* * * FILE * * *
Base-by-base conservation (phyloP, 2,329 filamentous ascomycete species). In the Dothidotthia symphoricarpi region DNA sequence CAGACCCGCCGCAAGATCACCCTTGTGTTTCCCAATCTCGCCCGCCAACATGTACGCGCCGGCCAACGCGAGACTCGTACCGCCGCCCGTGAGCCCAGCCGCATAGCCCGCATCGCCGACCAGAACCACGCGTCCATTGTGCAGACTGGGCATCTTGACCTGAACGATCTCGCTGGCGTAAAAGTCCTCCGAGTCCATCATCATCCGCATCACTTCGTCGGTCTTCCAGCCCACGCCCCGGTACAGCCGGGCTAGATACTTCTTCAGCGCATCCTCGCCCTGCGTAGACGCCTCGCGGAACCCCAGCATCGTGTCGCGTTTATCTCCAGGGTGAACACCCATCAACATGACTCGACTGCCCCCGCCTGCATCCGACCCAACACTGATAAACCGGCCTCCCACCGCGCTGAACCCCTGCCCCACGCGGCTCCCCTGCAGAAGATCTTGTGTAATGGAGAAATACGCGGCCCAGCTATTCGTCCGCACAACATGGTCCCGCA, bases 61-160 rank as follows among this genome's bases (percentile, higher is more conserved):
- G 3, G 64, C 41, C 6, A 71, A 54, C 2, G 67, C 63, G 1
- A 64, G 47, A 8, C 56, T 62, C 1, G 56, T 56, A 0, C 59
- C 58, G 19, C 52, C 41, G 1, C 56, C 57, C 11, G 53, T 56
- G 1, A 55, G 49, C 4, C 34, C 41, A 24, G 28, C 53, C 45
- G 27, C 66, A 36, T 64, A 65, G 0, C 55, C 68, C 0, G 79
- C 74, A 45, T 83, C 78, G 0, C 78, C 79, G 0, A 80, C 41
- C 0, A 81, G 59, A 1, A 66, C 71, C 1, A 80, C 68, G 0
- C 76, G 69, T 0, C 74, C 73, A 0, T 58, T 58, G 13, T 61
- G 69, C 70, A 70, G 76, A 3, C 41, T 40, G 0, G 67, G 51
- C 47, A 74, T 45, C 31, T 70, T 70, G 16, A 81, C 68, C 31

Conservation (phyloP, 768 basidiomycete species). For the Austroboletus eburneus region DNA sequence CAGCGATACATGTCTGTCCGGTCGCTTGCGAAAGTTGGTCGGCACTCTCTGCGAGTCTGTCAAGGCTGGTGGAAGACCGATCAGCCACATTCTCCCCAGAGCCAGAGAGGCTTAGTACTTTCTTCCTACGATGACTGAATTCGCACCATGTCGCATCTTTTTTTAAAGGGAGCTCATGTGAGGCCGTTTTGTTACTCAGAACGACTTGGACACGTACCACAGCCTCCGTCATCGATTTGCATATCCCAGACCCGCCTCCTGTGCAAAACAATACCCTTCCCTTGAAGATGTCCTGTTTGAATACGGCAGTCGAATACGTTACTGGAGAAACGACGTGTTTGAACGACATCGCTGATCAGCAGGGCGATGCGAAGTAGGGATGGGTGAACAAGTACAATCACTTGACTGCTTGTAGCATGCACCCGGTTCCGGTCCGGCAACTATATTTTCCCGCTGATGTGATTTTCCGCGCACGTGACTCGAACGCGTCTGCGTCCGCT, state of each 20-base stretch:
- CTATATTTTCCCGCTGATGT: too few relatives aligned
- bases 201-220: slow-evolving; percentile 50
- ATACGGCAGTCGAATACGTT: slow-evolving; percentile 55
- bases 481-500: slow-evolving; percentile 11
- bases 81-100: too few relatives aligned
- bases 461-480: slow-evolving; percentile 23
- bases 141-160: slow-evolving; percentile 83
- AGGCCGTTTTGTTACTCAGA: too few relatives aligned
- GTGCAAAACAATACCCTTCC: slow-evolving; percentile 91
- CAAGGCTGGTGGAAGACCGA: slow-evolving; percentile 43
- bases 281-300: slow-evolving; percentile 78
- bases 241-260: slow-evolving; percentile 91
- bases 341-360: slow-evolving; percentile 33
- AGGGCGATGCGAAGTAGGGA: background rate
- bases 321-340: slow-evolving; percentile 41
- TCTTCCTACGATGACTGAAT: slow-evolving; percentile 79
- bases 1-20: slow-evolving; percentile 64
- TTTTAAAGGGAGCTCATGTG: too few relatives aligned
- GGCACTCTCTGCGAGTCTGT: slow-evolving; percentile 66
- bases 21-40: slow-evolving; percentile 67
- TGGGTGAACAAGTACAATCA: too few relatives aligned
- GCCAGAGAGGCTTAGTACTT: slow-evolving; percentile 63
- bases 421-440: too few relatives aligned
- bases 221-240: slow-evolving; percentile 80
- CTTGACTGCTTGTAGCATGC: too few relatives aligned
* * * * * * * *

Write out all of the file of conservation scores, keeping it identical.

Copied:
Base-by-base conservation (phyloP, 2,329 filamentous ascomycete species). In the Dothidotthia symphoricarpi region DNA sequence CAGACCCGCCGCAAGATCACCCTTGTGTTTCCCAATCTCGCCCGCCAACATGTACGCGCCGGCCAACGCGAGACTCGTACCGCCGCCCGTGAGCCCAGCCGCATAGCCCGCATCGCCGACCAGAACCACGCGTCCATTGTGCAGACTGGGCATCTTGACCTGAACGATCTCGCTGGCGTAAAAGTCCTCCGAGTCCATCATCATCCGCATCACTTCGTCGGTCTTCCAGCCCACGCCCCGGTACAGCCGGGCTAGATACTTCTTCAGCGCATCCTCGCCCTGCGTAGACGCCTCGCGGAACCCCAGCATCGTGTCGCGTTTATCTCCAGGGTGAACACCCATCAACATGACTCGACTGCCCCCGCCTGCATCCGACCCAACACTGATAAACCGGCCTCCCACCGCGCTGAACCCCTGCCCCACGCGGCTCCCCTGCAGAAGATCTTGTGTAATGGAGAAATACGCGGCCCAGCTATTCGTCCGCACAACATGGTCCCGCA, bases 61-160 rank as follows among this genome's bases (percentile, higher is more conserved):
- G 3, G 64, C 41, C 6, A 71, A 54, C 2, G 67, C 63, G 1
- A 64, G 47, A 8, C 56, T 62, C 1, G 56, T 56, A 0, C 59
- C 58, G 19, C 52, C 41, G 1, C 56, C 57, C 11, G 53, T 56
- G 1, A 55, G 49, C 4, C 34, C 41, A 24, G 28, C 53, C 45
- G 27, C 66, A 36, T 64, A 65, G 0, C 55, C 68, C 0, G 79
- C 74, A 45, T 83, C 78, G 0, C 78, C 79, G 0, A 80, C 41
- C 0, A 81, G 59, A 1, A 66, C 71, C 1, A 80, C 68, G 0
- C 76, G 69, T 0, C 74, C 73, A 0, T 58, T 58, G 13, T 61
- G 69, C 70, A 70, G 76, A 3, C 41, T 40, G 0, G 67, G 51
- C 47, A 74, T 45, C 31, T 70, T 70, G 16, A 81, C 68, C 31

Conservation (phyloP, 768 basidiomycete species). For the Austroboletus eburneus region DNA sequence CAGCGATACATGTCTGTCCGGTCGCTTGCGAAAGTTGGTCGGCACTCTCTGCGAGTCTGTCAAGGCTGGTGGAAGACCGATCAGCCACATTCTCCCCAGAGCCAGAGAGGCTTAGTACTTTCTTCCTACGATGACTGAATTCGCACCATGTCGCATCTTTTTTTAAAGGGAGCTCATGTGAGGCCGTTTTGTTACTCAGAACGACTTGGACACGTACCACAGCCTCCGTCATCGATTTGCATATCCCAGACCCGCCTCCTGTGCAAAACAATACCCTTCCCTTGAAGATGTCCTGTTTGAATACGGCAGTCGAATACGTTACTGGAGAAACGACGTGTTTGAACGACATCGCTGATCAGCAGGGCGATGCGAAGTAGGGATGGGTGAACAAGTACAATCACTTGACTGCTTGTAGCATGCACCCGGTTCCGGTCCGGCAACTATATTTTCCCGCTGATGTGATTTTCCGCGCACGTGACTCGAACGCGTCTGCGTCCGCT, state of each 20-base stretch:
- CTATATTTTCCCGCTGATGT: too few relatives aligned
- bases 201-220: slow-evolving; percentile 50
- ATACGGCAGTCGAATACGTT: slow-evolving; percentile 55
- bases 481-500: slow-evolving; percentile 11
- bases 81-100: too few relatives aligned
- bases 461-480: slow-evolving; percentile 23
- bases 141-160: slow-evolving; percentile 83
- AGGCCGTTTTGTTACTCAGA: too few relatives aligned
- GTGCAAAACAATACCCTTCC: slow-evolving; percentile 91
- CAAGGCTGGTGGAAGACCGA: slow-evolving; percentile 43
- bases 281-300: slow-evolving; percentile 78
- bases 241-260: slow-evolving; percentile 91
- bases 341-360: slow-evolving; percentile 33
- AGGGCGATGCGAAGTAGGGA: background rate
- bases 321-340: slow-evolving; percentile 41
- TCTTCCTACGATGACTGAAT: slow-evolving; percentile 79
- bases 1-20: slow-evolving; percentile 64
- TTTTAAAGGGAGCTCATGTG: too few relatives aligned
- GGCACTCTCTGCGAGTCTGT: slow-evolving; percentile 66
- bases 21-40: slow-evolving; percentile 67
- TGGGTGAACAAGTACAATCA: too few relatives aligned
- GCCAGAGAGGCTTAGTACTT: slow-evolving; percentile 63
- bases 421-440: too few relatives aligned
- bases 221-240: slow-evolving; percentile 80
- CTTGACTGCTTGTAGCATGC: too few relatives aligned